Continuation from my last blog….My House isn’t Selling in a Seller’s Market.
So what happens if you are one of the 439 homes that were removed from the market in the under $200,000 price range in the last 30 days. Perhaps you have decided to wait until the market improves (inflation catches up with your desired price) or you have decided to wait until you have paid more down on the house so you have more equity.
But what if you really need to move and so you decide that it might be better to rent the house than sell at the current market value. I understand. I did that one time when we were young. We bought a house in April of 1992 and got orders to move to Oklahoma in December of the same year. We had no equity and no money to bring to closing, so we chose to rent the house for about 4 years. At that time we were able to sell the property and walk away without bringing money to the table. And while I currently own rental property, I never want to be a long distance landlord again. Just too much stress.
First, you need to understand tax law. If you own a house that you have lived in 2 out of the last 5 years and sell for less than $250,000 as a single person or $500,000 if you are filing married, you do not pay taxes on the money from the sale of your primary property. You do not have to reinvest this money. It is yours to keep. If you turn this house into a rental, you will want to discuss the capital gains tax and the recapture tax of any depreciation you take from the house with you CPA. You could incur more in taxes than you pay to walk away, so please discuss this matter with a professional accountant.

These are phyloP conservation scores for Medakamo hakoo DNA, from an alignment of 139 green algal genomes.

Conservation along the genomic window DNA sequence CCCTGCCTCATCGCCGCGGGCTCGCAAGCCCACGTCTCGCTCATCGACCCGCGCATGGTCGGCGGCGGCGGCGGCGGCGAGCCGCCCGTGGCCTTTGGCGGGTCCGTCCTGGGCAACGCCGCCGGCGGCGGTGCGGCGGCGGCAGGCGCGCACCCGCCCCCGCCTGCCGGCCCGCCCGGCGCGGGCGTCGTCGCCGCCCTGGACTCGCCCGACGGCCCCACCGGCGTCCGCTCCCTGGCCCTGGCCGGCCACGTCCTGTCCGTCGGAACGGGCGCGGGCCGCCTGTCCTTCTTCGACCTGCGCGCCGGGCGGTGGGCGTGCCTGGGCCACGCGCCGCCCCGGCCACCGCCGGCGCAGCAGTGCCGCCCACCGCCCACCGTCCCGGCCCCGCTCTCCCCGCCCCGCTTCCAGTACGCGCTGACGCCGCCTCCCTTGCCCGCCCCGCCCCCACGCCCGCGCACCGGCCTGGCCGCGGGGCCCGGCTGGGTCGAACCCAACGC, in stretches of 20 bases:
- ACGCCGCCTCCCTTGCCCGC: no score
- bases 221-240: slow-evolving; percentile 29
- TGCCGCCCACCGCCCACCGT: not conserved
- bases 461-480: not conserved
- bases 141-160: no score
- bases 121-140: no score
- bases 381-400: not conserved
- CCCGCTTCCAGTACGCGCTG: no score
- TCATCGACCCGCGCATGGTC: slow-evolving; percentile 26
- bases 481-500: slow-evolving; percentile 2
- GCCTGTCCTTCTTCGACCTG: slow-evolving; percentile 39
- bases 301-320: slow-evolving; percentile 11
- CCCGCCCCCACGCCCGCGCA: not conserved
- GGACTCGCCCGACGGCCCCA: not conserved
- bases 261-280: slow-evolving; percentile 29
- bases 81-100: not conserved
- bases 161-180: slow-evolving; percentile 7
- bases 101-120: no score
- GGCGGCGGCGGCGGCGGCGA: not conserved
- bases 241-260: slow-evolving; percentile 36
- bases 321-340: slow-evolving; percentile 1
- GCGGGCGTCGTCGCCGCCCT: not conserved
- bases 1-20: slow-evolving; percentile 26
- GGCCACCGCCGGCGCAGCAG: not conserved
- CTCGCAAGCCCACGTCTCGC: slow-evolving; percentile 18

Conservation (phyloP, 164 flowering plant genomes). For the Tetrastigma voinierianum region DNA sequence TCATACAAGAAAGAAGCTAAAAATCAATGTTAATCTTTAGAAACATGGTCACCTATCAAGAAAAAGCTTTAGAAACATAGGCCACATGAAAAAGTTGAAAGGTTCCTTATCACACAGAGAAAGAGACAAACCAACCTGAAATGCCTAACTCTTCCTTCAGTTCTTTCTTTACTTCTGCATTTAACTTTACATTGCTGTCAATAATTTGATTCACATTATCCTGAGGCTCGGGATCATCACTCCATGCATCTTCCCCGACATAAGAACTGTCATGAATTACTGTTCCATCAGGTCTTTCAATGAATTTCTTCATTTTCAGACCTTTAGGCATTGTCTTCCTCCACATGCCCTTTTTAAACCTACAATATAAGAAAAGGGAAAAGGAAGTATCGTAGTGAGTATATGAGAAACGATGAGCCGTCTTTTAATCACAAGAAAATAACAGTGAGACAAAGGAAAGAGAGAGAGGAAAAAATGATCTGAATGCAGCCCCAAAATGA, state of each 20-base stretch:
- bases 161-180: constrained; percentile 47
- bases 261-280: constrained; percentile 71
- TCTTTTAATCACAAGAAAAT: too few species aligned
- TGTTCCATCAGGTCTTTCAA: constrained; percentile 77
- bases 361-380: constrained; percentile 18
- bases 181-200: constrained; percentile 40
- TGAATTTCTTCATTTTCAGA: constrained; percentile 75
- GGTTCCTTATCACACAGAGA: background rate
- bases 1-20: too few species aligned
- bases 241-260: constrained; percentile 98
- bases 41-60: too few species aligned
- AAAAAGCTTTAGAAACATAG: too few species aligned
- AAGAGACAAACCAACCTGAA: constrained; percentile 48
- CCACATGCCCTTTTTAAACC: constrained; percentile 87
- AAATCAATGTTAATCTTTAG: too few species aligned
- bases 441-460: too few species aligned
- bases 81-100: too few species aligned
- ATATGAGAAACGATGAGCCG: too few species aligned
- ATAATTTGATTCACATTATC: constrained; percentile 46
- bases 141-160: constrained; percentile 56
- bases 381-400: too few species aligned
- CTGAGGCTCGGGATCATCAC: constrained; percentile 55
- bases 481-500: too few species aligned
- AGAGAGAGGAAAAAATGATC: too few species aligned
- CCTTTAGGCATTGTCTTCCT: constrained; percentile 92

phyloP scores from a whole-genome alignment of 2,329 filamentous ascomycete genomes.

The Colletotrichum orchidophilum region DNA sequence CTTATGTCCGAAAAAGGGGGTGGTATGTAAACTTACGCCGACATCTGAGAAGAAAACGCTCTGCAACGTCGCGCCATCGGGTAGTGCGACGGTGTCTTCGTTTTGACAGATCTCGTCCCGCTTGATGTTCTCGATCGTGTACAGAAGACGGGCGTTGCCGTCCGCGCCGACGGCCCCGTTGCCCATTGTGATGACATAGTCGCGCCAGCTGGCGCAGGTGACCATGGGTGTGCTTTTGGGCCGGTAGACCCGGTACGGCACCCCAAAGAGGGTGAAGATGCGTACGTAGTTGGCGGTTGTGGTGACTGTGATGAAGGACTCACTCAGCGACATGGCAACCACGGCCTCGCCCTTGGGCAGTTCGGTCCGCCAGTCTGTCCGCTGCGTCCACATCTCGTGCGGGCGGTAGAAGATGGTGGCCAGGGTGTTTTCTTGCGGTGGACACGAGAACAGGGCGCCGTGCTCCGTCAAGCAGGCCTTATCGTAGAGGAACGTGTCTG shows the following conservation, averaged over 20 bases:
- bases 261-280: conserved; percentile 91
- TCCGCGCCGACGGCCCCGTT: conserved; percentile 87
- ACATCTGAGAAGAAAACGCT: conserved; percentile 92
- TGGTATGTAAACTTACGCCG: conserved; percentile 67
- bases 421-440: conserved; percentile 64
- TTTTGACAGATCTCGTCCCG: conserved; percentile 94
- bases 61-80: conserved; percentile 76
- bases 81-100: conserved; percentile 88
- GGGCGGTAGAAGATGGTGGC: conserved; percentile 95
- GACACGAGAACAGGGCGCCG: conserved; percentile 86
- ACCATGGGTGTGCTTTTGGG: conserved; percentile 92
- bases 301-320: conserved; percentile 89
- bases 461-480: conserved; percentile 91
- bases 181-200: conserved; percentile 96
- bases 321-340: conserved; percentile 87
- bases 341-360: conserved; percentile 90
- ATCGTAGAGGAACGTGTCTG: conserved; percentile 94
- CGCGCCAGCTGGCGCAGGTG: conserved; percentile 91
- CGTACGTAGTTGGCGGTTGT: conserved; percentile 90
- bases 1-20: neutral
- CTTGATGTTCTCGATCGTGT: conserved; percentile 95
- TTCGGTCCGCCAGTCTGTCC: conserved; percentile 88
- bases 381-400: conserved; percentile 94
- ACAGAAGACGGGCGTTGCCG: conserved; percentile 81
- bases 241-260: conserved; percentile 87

Second, there will be maintenance. Things break in houses and tenants want those things repaired in a reasonable time frame. And some repairs like heating are mandated by law that you repair in a certain time frame. The tenant is not going to want to wait until you can save up for the new roof, air conditioner, plumbing repair. So make sure you have some savings to make those repairs.
Third, tenants don’t always take care of other’s people’s property the way you would. Not all of them are going to change the air filters regularly, clean up after themselves or take care of the yard the way you would. When they move out of the house, you will most likely need to paint, clean or replace flooring, trim bushes, and other minor maintenance items.
Forth, it may take you some time to find a good tenant. I would advise you that it is better to wait to get a good tenant than to just take the first one with cash in their pocket who you may need to evict. So you will want to have some money saved to pay the mortgage while you wait to get that tenant. And hopefully they pay every month and on time.
Finally, If you are out of state you might consider hiring a property manager to look after your property. Make sure the rent is sufficient to pay the management fees, mortgage and any repairs. Also make sure you get a good recommendation for the property manager, since some of them are better than others. Ask questions as to whether they have an in house maintenance person or other contractors.
After reviewing all the costs decide if you really want to become a landlord. I do believe there is money to be made in rental property if you that is what you want to do. It is a job. If that is not what you want to do as a job, I would suggest you cut your losses and sell the property at fair market value in this great market.
If you are looking for a great realtor with experience who can get your house sold, call me today. 405-213-2992 or visit my website at equityhomesteam.com.